Firm Foundations

The thing about this business of having babies, and bringing up small children, and being with them all the time, is that you have to be everything.  An all-rounder, but with absolutely zilcho all-round training.  You’re a cuddler, a feeder, and a playmate.  You’re an arse-wiper, a 3am-vomit-cleaner, a bosser, and, of course, a teacher.  A teacher of how to be a human being, really, and with (in my case) no teacher training at all.  And although (in my case) there’s another parent who dips in and out and takes them away occasionally, and although there are playgroups and library singing times and the health visitor who pops in now and again with advice that makes you think she has never even met a child under the age of three before, you are for the most part being all those people alone.

For me that time at home with my kids was gorgeous, mind-numbing, rewarding, fucking thankless, joy-filled, lonely and HARD.  At my lowest point, I was drowning and the kids were suffering for my madness.  And if it hadn’t been for Chelwood Nursery School, I dunno but I think we might’ve all been sucked under.

Chelwood Nursery School, The Best Place Ever (says Pickle’s friend Finn, 5).  Chelwood Nursery School, A Shining Oasis Of Sanity In The Lonely Marshes of Child-Rearing (says Vickolah, 41).

Chelwood is a maintained nursery school.  It differs from other nurseries in that every class is led by a qualified teacher.  The leadership team is formed of a qualified Head teacher, Deputy Head teacher and Special Educational Needs Co-ordinator (SENCo).  Every staff member has specialist training and expertise in the development and learning of children from birth to 5.

Ziggler, 8, deep in the tedium of being tested on what an expanded noun phrase is, sighs and says, ‘At Chelwood, we could go anywhere.  And we played all day.’  And they did.  Outside, climbing, running, painting, whatever the weather.  Inside, wherever they fancied.  If you want a chat with Nikki, the head teacher, there’s every chance the minutes of your meeting will be pretend-taken by a three year old.  The children think they are free and they are playing – and they are, but they are playing in a carefully constructed learning environment where their play is teaching them how to write, how things grow, how to read, how to love counting, what things do, what they don’t do, how to take risks.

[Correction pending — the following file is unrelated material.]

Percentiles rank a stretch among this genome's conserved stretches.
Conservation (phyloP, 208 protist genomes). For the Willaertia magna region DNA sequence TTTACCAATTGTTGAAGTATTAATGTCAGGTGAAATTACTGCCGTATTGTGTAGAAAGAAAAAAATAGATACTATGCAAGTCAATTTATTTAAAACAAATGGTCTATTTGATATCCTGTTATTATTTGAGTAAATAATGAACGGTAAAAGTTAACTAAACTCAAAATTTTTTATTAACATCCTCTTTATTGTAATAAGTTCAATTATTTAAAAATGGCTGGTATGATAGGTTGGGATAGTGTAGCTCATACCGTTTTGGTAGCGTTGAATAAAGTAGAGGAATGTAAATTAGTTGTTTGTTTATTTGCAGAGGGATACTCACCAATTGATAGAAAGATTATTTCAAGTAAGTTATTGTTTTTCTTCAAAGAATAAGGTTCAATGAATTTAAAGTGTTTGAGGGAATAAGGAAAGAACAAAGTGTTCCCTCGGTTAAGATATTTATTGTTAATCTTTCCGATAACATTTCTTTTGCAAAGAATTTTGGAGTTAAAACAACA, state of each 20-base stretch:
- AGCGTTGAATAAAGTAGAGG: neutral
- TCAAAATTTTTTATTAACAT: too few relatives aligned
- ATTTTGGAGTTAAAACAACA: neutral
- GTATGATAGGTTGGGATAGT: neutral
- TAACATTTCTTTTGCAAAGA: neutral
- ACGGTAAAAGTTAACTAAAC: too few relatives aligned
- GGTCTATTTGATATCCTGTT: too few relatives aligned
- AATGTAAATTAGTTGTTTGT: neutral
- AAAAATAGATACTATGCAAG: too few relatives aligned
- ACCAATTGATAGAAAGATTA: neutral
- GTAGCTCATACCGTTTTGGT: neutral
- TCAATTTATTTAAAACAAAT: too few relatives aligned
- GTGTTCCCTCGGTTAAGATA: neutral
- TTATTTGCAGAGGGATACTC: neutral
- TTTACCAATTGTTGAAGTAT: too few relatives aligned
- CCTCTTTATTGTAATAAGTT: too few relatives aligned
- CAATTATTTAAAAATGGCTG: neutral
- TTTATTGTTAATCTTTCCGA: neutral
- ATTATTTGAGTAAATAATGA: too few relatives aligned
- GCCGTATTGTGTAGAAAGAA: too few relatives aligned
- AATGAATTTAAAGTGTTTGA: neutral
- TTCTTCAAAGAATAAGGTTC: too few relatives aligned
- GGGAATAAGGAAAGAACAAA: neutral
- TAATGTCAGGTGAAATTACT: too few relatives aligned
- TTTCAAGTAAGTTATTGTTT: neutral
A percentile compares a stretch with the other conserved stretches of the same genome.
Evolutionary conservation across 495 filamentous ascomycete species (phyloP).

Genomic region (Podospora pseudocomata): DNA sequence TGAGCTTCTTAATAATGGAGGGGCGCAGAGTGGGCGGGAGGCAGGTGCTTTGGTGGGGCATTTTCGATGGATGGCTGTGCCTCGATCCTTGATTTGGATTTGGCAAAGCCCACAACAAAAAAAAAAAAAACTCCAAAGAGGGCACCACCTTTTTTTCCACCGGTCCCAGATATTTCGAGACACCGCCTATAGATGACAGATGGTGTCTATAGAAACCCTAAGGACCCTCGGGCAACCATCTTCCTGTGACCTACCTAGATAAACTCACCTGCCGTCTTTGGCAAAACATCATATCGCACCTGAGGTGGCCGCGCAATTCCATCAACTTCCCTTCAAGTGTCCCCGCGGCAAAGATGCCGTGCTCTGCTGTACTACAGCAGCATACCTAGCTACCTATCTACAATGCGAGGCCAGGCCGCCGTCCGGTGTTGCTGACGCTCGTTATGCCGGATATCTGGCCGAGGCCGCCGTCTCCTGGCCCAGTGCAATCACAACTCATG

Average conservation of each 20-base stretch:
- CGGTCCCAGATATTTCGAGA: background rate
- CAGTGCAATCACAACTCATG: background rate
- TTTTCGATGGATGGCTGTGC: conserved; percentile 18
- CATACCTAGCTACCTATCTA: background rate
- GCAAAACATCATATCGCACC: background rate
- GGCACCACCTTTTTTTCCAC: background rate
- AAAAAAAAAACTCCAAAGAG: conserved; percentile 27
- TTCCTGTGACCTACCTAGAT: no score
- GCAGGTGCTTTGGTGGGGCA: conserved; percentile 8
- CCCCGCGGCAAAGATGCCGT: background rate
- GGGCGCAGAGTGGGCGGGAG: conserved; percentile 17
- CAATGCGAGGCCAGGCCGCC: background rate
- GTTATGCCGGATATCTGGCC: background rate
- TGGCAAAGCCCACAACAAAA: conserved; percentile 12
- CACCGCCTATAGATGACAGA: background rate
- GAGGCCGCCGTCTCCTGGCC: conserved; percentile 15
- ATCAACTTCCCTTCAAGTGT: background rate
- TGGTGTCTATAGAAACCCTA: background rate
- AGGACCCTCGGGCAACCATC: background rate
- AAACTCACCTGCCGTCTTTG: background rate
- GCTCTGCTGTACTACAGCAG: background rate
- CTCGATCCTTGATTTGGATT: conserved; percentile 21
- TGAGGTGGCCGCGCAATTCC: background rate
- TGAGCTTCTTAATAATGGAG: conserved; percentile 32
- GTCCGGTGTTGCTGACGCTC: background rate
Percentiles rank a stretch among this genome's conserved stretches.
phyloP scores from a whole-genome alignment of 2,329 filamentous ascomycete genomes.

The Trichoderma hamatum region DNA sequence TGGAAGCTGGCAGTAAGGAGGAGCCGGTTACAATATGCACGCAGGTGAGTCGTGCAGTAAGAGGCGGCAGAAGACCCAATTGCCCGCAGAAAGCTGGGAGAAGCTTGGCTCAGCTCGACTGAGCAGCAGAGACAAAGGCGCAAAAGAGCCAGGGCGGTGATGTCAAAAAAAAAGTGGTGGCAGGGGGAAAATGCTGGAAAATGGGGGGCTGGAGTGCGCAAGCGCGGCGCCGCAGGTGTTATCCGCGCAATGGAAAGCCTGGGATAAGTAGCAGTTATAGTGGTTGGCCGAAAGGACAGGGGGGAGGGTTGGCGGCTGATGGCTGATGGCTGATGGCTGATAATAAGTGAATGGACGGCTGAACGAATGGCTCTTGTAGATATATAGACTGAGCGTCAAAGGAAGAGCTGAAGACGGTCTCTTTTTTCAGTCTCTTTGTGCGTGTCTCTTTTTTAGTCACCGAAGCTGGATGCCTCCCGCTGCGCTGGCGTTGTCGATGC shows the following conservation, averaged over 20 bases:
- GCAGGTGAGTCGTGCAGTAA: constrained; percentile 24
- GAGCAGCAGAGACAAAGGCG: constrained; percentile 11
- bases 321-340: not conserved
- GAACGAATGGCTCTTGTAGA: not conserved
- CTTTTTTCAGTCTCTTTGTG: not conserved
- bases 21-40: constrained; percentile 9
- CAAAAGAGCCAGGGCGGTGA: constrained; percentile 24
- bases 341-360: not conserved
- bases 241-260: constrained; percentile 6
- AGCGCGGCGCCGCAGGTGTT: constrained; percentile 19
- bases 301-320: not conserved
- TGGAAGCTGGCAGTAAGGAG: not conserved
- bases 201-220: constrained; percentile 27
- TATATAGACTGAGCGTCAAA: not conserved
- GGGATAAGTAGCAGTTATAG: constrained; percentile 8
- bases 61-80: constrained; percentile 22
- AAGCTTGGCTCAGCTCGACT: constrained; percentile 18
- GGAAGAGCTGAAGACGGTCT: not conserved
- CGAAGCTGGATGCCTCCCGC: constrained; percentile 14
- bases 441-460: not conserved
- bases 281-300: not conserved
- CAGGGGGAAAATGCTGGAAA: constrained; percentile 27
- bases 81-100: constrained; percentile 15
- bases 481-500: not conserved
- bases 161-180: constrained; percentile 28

Indi, 40, says, ‘As parents sometimes its hard not to get caught up in milestones and achievements. Chelwood’s gentle, experienced staff nurtured him and taught me to cherish every stage and have faith in the unique talents of my son. He started his year there with his head down, not communicating much to anyone outside of his immediate family.  I will never forget his last day at Chelwood – parading round the garden with his carnival head dress on, surrounded by his friends and teachers – beaming!’

For me, it was all this – the rigorous pedagogy disguised as playing, the gentle staff, the freedom – and more.  The community and the support.  Yes, I was slowly going insane.  But here was a place that valued my child and understood that we come as a package – the family is the child.  And the child is the future.

I’m telling you all this because maintained nursery schools are under threat due to  ‘Changes in funding’.  You don’t need to be an economist to know what ‘changes in funding’ means.  Cuts.  40 schools are expected to close by the end of July.

A place like Chelwood doesn’t just happen.  Creating a world in which every single activity is fun and a valuable learning experience costs money.   Try it yourself you’ll see where the money goes.  Not just on cornflour and poster paint but on people who know what they’re doing.